Undoukai: Japan’s Sports Day

A 6th-grader comes up to the podium on the outside edge of the track lanes, and faces the lines of students in the middle of the pitch. She begins rhythmically, bending her knees, standing up, bending, waving her arms around, and arching her back to stretch. All of the students follow, and so do some teachers. Parents only watch, taking pictures of their students doing exactly what they once did a generation ago. Some look interested, some seem to be more interested in the shade that keeps them out of the sun.

The morning exercise is called rajio taisou, ‘radio calisthenics,’ a morning activity popular ever since WW1. After WW2 it was prohibited by the Occupation (American forces) for being too “militaristic” in nature, but the Japanese revised it and brought it back some years later, and it has spread everywhere in Japan. Sometimes, if you wake up early enough, you might see some construction workers lined up doing rajio taisou to wake their bodies up and to promote camaraderie.


Under the blue sky and the fluttering student-drawn pictures, the students begin their annual ritual that is said to be distinctively Japanese and a part of the making of their cultural identity.

This annual ritual is called undoukai, a “movement gathering,” or Sports Day, in American nomenclature. Every school in Japan has been doing it for years, and it is an embedded part of Japanese culture. Participation by the parents are pretty much required, else you will be silently ridiculed for not showing up.

Students march around in perfect lines. The Japanese athletes march the same way in the Olympic opening ceremonies: in clean files, despite the country having no real military in decades.

(The Japanese march in front of the Emperor and his wife at the Nagano Olympics opening ceremony).

The students are divided into two groups: shiro and aka, white and red, the colors of their Hinomaru flag. They compete against each other fervently in games that have mostly remained the same over the years, with some new games thrown in the mix.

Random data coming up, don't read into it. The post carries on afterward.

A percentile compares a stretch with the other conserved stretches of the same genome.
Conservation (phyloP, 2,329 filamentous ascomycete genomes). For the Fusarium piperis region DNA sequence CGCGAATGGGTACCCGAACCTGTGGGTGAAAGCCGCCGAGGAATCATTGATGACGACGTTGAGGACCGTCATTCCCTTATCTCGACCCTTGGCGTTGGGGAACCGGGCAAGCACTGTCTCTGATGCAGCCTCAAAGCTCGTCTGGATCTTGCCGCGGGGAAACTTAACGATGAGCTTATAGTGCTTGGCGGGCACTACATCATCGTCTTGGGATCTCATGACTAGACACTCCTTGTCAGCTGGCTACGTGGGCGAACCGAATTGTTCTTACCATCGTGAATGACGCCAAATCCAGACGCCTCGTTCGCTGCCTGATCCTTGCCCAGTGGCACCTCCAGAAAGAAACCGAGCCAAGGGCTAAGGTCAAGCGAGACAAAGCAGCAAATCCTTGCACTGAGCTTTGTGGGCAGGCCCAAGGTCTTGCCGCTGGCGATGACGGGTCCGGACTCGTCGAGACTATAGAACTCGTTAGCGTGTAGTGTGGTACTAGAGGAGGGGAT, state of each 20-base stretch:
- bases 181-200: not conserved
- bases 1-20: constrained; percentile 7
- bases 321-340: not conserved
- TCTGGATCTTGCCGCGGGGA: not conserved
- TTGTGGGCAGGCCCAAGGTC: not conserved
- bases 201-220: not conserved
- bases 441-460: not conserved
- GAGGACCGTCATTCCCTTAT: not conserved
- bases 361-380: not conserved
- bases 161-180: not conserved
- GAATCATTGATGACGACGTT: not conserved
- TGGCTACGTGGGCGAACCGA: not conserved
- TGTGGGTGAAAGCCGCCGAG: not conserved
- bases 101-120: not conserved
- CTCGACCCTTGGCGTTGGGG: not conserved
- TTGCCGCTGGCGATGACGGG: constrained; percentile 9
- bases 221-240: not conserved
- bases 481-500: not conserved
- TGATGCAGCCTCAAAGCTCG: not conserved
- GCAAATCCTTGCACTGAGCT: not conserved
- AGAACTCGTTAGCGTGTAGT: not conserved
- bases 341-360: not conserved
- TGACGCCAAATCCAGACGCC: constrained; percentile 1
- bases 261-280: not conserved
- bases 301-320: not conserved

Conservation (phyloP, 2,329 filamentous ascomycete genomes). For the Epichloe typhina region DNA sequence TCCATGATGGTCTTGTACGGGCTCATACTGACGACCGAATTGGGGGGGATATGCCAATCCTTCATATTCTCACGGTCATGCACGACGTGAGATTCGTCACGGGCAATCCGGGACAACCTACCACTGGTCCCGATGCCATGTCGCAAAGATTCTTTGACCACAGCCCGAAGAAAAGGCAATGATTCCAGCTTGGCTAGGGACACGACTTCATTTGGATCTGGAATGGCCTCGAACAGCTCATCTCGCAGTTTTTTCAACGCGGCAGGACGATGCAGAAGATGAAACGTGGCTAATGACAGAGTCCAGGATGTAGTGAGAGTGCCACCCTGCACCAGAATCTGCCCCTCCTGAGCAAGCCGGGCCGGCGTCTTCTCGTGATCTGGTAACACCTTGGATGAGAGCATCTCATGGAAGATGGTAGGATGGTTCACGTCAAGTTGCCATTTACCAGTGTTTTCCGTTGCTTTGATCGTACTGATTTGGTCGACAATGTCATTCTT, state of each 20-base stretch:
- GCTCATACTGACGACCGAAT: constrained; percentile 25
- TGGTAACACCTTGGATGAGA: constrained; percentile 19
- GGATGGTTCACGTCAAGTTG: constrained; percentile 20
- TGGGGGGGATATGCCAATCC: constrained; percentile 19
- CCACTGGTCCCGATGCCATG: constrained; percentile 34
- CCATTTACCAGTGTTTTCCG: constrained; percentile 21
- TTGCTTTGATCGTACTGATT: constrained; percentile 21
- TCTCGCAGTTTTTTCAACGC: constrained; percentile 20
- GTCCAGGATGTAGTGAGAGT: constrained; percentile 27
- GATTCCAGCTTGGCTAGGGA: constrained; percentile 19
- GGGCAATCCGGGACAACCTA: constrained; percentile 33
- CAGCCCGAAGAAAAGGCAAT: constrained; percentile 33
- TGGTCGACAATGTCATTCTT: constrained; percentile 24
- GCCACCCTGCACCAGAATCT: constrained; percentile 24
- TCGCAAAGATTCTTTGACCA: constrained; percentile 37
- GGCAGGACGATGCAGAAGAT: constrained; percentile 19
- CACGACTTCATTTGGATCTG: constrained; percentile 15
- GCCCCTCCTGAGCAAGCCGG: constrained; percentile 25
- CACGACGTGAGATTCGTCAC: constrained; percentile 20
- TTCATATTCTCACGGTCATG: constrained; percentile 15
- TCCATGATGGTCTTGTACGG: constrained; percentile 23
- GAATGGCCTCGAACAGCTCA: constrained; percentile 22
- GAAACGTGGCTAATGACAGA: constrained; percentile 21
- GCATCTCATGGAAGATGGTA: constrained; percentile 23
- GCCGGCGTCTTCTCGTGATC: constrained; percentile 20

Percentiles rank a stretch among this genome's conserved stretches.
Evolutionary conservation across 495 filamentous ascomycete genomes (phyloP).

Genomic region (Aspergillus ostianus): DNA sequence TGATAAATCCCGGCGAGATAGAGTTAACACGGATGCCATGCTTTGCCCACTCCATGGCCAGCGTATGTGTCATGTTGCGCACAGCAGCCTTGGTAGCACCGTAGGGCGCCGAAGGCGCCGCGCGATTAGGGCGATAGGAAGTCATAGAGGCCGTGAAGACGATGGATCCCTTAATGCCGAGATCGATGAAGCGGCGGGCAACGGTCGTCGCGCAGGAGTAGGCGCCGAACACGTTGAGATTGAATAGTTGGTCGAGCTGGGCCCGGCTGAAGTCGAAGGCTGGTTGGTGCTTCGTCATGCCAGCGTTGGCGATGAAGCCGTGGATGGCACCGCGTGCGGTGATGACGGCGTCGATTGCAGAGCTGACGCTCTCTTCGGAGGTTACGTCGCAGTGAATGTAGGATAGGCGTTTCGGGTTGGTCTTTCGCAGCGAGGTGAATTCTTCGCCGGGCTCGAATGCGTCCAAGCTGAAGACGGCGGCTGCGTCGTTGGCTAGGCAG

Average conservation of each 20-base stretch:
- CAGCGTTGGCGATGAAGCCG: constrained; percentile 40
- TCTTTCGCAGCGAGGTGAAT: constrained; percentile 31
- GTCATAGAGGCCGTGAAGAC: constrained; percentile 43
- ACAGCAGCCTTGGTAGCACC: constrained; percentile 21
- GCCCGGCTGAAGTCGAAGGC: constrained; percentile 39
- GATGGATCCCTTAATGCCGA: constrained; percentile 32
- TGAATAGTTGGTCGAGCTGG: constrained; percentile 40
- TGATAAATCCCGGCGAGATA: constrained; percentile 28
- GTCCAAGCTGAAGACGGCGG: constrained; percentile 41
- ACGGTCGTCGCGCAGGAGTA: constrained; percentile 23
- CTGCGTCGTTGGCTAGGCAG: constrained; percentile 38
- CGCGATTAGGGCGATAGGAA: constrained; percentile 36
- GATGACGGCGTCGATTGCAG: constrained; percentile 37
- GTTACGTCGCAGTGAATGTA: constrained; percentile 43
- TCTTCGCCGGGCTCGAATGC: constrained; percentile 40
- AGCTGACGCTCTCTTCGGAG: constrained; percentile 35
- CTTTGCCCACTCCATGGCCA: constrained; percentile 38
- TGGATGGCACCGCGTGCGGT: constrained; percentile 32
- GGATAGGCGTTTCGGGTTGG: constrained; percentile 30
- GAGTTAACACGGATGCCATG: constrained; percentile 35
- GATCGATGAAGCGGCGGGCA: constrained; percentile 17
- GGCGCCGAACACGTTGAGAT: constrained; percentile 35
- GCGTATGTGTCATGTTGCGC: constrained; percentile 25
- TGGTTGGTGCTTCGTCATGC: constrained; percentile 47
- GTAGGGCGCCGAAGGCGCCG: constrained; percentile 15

The common games are:

  • Relay (riree): A must in every undoukai. Usually, it’s the final game of the day. As a bonus, the undoukai I went to had an extra race with three teams: the teachers, the parents and the fastest students.
  • Tug-of-war (tsunahiki): They apparently thought only the Japanese did it. I told them they did it in the US, too.
  • Sprints (kakekko or tokyousou): 100m foot races, tallied individually.
  • Basket game (tama-ire): Throwing balls into a high basket. The team with the most balls in the basket wins. Sometimes they put the basket on the back of a teacher or a graduate who runs around the field.
  • Cheerleading battle (ouen gassen): The students make up their cheers and practice them until perfection. They used to have human pyramids, but they stopped when parents complained of their children’s injuries. Judges decide the winner.
  • Giant ball roll (ootama korogashi): Rules vary, but the basic idea is pushing a ball up and down the field as quickly as possible. Sometimes it’s simply rolling, sometimes students have to roll it above their heads.

An older man who went to the undoukai told me he did most of the games that day back in his heyday, but he regretted the disappearance of two notable games from the standard undoukai menu: boutaoshi and kibasen.

  • Boutaoshi (pole battle): Each team aims to pull/push the other team’s pole. A chaotic game where students fight their way through the other team’s wall to the pole and try to knock it down. A student is on top of the pole, so he will fall down with the pole. Potentially dangerous, which was the reason it gradually went away.

(Go to 7:30 mark in the video for the battle. The video is of college students, but the rules are the same)

  • Kibasen (joust): Three students hold a student (the rider) up, and they try to knock the other team’s riders off.


After all of the games, the scores are tallied up and the winner is announced and the winning team receive a trophy.

The parents all watch the games from the sidelines, eating bento lunchbox prepared beforehand, sitting on their picnic sheets, and hoping their children doesn’t embarrass them.

There are no individual accolades anywhere in the event. No most valuable player awards like seen in the USA. It is all about the group: and I believe this is the ultimate function of undoukai: to promote collectivism and to forge unity among the Japanese. And to give the Japanese a common experience that they share as a cultural entity.